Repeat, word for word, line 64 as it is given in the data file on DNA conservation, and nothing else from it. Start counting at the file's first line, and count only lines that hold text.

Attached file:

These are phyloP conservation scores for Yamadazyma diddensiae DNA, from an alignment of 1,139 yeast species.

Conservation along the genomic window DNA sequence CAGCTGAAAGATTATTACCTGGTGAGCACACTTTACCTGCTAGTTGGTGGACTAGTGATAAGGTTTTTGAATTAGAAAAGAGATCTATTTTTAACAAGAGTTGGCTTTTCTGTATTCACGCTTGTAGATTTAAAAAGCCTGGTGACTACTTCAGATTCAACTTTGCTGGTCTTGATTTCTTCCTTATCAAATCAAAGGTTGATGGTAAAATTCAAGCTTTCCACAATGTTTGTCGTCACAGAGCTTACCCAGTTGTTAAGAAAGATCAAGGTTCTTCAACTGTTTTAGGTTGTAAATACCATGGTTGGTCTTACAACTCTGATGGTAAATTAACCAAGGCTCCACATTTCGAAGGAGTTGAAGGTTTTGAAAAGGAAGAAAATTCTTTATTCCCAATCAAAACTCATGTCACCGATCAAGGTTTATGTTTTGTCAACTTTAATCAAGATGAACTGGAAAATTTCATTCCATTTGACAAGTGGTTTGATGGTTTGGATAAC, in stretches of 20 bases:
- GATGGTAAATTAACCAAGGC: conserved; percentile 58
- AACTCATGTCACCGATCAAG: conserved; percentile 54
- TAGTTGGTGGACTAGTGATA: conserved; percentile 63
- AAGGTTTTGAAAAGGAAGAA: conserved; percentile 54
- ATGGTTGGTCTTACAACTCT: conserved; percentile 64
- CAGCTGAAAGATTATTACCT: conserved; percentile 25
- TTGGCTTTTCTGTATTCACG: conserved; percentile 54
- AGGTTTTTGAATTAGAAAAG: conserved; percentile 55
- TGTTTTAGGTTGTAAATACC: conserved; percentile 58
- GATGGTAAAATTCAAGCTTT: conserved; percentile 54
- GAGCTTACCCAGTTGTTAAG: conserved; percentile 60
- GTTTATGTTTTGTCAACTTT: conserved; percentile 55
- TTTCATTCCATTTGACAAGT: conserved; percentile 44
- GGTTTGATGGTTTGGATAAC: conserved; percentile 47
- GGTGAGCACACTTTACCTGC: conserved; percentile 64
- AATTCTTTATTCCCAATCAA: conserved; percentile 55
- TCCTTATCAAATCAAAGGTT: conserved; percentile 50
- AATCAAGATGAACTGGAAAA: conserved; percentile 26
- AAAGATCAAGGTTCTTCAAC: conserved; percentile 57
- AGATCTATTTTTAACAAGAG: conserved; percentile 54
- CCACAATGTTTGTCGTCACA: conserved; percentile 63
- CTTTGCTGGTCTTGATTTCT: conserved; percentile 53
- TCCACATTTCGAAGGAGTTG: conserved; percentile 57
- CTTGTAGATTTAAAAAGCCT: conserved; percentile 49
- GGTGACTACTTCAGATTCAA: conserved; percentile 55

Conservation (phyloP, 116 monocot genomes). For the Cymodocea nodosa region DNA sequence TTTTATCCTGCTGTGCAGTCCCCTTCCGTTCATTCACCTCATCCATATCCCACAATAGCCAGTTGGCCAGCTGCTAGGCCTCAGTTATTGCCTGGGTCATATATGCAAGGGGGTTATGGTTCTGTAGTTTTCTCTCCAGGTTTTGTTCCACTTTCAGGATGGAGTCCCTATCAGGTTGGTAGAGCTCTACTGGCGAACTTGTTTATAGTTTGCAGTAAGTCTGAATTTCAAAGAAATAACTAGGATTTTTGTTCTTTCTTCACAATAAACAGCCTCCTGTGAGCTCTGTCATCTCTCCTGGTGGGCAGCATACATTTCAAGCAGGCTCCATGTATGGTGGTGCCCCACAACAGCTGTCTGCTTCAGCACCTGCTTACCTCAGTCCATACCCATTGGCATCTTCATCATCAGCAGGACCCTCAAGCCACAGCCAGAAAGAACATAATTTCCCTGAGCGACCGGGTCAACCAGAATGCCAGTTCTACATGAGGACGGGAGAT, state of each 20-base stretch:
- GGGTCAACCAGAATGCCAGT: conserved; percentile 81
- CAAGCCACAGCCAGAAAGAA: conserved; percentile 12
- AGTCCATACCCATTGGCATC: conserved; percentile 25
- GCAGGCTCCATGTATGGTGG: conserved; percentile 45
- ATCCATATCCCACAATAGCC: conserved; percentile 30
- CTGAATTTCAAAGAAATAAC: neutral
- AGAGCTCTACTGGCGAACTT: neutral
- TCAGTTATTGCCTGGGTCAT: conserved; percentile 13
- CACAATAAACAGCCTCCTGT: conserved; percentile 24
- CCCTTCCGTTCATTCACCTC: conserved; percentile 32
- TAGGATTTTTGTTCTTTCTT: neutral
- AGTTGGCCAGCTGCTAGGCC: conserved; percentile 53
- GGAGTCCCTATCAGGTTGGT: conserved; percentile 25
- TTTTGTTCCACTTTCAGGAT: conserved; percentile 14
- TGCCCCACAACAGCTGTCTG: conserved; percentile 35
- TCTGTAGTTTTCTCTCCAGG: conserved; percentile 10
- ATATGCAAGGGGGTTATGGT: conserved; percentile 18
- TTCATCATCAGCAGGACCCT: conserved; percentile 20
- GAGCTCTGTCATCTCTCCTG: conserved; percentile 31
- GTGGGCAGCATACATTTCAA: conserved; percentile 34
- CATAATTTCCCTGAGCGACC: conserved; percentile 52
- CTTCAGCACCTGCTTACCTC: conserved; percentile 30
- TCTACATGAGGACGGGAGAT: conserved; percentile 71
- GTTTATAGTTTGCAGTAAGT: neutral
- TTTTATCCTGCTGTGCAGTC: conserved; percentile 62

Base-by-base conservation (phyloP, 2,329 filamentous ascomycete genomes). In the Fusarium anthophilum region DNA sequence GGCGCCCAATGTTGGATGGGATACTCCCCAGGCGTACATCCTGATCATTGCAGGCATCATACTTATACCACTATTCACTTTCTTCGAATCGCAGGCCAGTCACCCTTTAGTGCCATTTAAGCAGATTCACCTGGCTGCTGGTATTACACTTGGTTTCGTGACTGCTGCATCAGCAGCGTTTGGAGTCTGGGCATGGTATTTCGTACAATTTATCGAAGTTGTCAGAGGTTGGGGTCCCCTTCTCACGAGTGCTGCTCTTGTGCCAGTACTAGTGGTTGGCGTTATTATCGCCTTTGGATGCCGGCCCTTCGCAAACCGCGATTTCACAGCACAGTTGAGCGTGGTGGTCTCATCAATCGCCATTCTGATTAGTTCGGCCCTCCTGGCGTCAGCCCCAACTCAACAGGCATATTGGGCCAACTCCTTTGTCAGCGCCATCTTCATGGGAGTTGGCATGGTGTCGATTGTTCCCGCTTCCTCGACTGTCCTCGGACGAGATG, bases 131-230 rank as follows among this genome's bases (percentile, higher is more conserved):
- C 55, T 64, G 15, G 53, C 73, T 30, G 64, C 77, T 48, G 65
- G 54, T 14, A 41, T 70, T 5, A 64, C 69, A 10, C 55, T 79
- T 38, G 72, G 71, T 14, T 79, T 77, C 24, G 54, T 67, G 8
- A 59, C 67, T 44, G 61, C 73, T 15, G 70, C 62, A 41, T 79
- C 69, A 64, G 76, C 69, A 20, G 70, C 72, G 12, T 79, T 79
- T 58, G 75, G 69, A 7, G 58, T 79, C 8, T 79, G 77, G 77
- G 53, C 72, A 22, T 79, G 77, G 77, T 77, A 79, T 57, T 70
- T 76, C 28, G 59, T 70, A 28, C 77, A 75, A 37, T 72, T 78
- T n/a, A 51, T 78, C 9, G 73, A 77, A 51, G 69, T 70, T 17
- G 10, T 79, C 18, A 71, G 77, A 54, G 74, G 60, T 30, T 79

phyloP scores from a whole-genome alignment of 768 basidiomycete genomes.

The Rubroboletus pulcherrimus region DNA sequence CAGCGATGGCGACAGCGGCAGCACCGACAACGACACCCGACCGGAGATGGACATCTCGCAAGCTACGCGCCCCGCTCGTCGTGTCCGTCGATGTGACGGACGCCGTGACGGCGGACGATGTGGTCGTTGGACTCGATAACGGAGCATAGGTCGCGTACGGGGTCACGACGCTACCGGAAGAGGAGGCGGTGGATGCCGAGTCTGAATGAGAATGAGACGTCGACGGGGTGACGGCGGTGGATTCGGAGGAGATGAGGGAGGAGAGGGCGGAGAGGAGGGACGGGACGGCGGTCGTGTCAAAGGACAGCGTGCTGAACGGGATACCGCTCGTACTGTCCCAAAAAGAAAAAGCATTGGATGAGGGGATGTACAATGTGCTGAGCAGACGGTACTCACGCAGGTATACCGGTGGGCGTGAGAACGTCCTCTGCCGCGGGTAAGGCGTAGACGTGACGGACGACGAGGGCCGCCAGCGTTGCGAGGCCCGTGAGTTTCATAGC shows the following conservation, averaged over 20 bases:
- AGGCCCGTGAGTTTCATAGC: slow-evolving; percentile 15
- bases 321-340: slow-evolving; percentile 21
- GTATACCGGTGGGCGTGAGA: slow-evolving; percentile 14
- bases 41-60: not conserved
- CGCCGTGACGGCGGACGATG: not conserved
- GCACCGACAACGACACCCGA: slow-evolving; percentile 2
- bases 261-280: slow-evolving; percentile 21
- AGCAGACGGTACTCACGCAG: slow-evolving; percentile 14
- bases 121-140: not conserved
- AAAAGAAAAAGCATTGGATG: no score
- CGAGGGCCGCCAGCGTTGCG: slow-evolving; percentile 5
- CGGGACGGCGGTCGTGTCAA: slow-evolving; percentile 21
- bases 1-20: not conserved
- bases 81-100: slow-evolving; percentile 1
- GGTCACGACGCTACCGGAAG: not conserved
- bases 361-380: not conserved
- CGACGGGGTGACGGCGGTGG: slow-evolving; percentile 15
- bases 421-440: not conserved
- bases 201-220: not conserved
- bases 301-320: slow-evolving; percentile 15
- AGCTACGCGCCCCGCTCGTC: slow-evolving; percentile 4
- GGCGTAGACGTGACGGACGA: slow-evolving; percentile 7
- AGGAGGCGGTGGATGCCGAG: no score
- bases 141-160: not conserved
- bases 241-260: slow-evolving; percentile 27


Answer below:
- G 10, T 79, C 18, A 71, G 77, A 54, G 74, G 60, T 30, T 79